You remember me saying that Friday was the day for dedicating the new building [Kirkwood Hall], and you have also, no doubt, heard something of the removal question. A majority of the students favor removal and the citizens, of course, are opposed to it. Thursday night the students (some of them I mean) had a number of badges gotten out on which was printed “1896 I.U. at Indianapolis.” Friday morning a number of the students appeared on the streets wearing these badges. The result was that some of the citizens got “hot.” This did not however diminish the number of badges worn, and by 10:30 when the extra brought in the Governor and 49 members of the legislature quite a profusion of such badges might be seen in the crowd at the depot. Just as the train stopped and the guests began to get off the following yell was given – “Remove I.U.! Remove I.U.! You’re the men to put her through!!” Everything went along pretty quiet until p.m. when the students, faculty, and guests marched two abreast to the old college chapel. A part of the militia that constituted the guard of honor for the Governor lined up on each side of the entrance and removed all “removal” badges on nearly all as the students passed. There was some resistance offered in some cases, but no one was seriously hurt. The students have been somewhat aroused by the conduct of the militia, and I fear the thing is not settled yet.

The speeches from the governor and the some of the legislature contained remarks disapproving the removal of I.U. and brought forth loud applause from the citizens, and in some cases hisses from the students.

Senator Gifford made a speech in which he said: “This is not a fit occasion for the discussion of the removal question. I am not here as a politician, but am here to assist in the dedication.” He was loudly applauded by the students. Rather a roast on the Governor, I thought.

The meeting at evening was conducted largely by the students and was a very nice service, being almost entirely free from allusions to the removal.

I enjoyed myself very much in the evening., five of us Sophs got back in the back part of the house and made and gave yells roasting the Freshman, i.e. before services began. There were a few removal badges worn in the evening, and some of the citizens wore a card on which was printed “1896 I.U. at Indianapolis I don’t think.”

Oh! no, I did not wear a removal badge, neither did Eli, but I succeeded in getting one for a souvenir.

My! just see how much I have written on this. Are you tired of it? Perhaps you have read about it in the papers. I will enclose a program….

Ever your friend, Dan

Obviously, in hindsight we know that Indiana University remained in Bloomington. Dan Biddle left IU in 1895 and obtained his teaching license, going on to teach in Benton County, Indiana. He soon married Janie and had two sons with her. He would go on to hold jobs in insurance and banking through the 1930s, in which he would obtain positions such as secretary, vice-president, and director, all in the state of Indiana. He died January 18, 1954 at his home in Remington, Indiana, at the age of 82.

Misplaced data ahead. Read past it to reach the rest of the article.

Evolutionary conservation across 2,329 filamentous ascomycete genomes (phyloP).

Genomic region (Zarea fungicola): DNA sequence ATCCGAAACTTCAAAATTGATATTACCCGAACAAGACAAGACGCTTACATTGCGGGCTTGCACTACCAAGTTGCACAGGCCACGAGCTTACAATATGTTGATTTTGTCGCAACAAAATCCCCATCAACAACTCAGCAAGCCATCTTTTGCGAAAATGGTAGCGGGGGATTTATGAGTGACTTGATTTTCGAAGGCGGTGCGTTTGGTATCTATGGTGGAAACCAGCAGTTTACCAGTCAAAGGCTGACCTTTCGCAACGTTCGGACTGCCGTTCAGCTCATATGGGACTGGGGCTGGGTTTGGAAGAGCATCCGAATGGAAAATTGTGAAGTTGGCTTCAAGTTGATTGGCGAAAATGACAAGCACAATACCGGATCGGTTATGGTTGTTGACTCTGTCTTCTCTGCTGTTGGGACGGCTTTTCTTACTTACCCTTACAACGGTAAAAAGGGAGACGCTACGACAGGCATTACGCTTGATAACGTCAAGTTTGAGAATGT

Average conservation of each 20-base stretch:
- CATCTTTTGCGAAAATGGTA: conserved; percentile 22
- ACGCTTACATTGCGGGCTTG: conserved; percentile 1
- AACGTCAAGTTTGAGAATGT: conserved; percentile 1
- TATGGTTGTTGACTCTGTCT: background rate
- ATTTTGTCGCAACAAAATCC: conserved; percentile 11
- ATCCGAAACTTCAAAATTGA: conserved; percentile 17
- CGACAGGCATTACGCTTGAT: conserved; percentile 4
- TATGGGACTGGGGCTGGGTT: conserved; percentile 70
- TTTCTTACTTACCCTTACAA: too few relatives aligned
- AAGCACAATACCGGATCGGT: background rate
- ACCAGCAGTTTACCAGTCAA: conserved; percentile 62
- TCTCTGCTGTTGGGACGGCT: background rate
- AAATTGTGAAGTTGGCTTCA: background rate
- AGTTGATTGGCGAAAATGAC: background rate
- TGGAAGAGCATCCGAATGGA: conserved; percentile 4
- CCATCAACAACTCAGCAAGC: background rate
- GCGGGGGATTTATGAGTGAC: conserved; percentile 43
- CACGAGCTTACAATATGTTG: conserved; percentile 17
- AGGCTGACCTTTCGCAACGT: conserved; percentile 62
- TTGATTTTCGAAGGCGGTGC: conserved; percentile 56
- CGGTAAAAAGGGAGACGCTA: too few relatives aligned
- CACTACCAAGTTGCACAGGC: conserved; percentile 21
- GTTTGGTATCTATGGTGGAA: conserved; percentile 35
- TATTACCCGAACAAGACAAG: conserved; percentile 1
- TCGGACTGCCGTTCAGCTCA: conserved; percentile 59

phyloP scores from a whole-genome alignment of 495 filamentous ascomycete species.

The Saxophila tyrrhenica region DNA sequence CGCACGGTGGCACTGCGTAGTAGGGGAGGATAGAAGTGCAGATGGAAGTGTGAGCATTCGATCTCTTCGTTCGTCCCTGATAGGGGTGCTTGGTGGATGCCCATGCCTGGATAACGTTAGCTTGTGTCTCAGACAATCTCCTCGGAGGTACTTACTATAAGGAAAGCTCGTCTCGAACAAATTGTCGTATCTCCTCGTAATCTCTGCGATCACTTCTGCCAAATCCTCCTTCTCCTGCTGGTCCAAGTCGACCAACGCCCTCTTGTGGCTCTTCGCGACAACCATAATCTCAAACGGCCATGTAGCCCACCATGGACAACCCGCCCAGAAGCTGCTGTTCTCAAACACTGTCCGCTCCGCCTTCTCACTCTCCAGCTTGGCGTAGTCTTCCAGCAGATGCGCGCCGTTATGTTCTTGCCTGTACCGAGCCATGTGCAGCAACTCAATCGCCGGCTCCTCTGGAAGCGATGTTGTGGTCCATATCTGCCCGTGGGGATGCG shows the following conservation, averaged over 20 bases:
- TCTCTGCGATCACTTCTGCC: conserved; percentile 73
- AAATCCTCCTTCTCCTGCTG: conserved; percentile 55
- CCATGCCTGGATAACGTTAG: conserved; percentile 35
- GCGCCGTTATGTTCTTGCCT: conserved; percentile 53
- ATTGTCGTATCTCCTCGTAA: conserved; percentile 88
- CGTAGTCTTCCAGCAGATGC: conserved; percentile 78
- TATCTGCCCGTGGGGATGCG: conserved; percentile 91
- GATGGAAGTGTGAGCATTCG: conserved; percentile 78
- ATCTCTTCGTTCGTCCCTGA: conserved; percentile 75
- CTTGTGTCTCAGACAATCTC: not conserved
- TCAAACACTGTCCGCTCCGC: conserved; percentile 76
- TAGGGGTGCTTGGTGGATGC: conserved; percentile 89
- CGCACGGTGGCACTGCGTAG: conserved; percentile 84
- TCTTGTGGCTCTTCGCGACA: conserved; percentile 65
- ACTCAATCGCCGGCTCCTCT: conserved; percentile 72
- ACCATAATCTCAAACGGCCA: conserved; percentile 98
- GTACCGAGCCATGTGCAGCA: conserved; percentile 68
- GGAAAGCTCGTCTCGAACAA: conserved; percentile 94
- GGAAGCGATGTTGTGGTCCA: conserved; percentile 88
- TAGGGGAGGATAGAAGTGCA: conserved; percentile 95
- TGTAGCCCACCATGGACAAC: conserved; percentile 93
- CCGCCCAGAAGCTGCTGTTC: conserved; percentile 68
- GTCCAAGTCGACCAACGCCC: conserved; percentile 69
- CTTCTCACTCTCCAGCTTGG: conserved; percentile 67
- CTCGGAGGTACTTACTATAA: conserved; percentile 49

To read the fascinating Daniel W. Biddle correspondence, contact the IU Archives to schedule an appointment.

Behind the Curtain: Jennifer Liss, Head of Monographic Image Cataloging

Behind the Curtain is a series highlighting IU Archives staff, partners from various departments of the IU Libraries, and students who make all of our work possible. 

Title and Role: Jennifer is the Head of Monographic Image Cataloging for the Cataloging Department at the Herman B Wells Library. The Cataloging Department helps IU Libraries’ users discover the collections curated, purchased, and licensed by IU Libraries through tools such as IUCAT, WorldCat, Archives Online, Image Collections Online, and Media Collections Online.

Educational background: Jennifer wanted to study everything as an undergraduate, which is perhaps why she was an English major, with a heavy focus in Anglo-Irish literature, and minors in history and biology. While earning her B.A. at Rutgers, Jennifer spent a few weeks in Ireland and became fascinated with special collections and, to her surprise, the art of science of special collections librarianship. She moved to Bloomington to complete a M.L.S. degree with the rare books and manuscripts specialization at Indiana University.

Work Experience: As a graduate student at IU, Jennifer had the good fortune of being able to work at the Chemistry Library, the E. Lingle Craig Preservation Lab, and the Owen County Public Library. Shortly after completing a fascinating cataloging internship at the Lilly Library, Jennifer accepted her first full-time appointment as a copy cataloger in the Wells Library Cataloging Department. Although it was not her initial plan to stay in the Midwest, she quickly learned that there was MUCH more to learn about cataloging and metadata—and IU is one of the best public universities in the Unites States to do just that. Jennifer worked as an original cataloger before accepting a faculty appointment as a Metadata/Cataloging Librarian, where she managed multiple digital collections metadata projects. In what has proven to be the biggest surprise in her career thus far, Jennifer found that she loved managing processes and helping her colleagues succeed in their respective roles. She has worked as a Cataloging Department manager since 2013.

Work with the IU Archives: Jennifer has worked with IU Archives since 2011, when the Cataloging Department first began cataloging collections curated by IU Archives. She remembers that time fondly, not only because she got to play in the archives, but because it was her first real taste of developing metadata strategy in an environment that was new to her. Compared with books, archival collections have different description and access needs and Jennifer enjoyed learning more about how users of primary sources find information.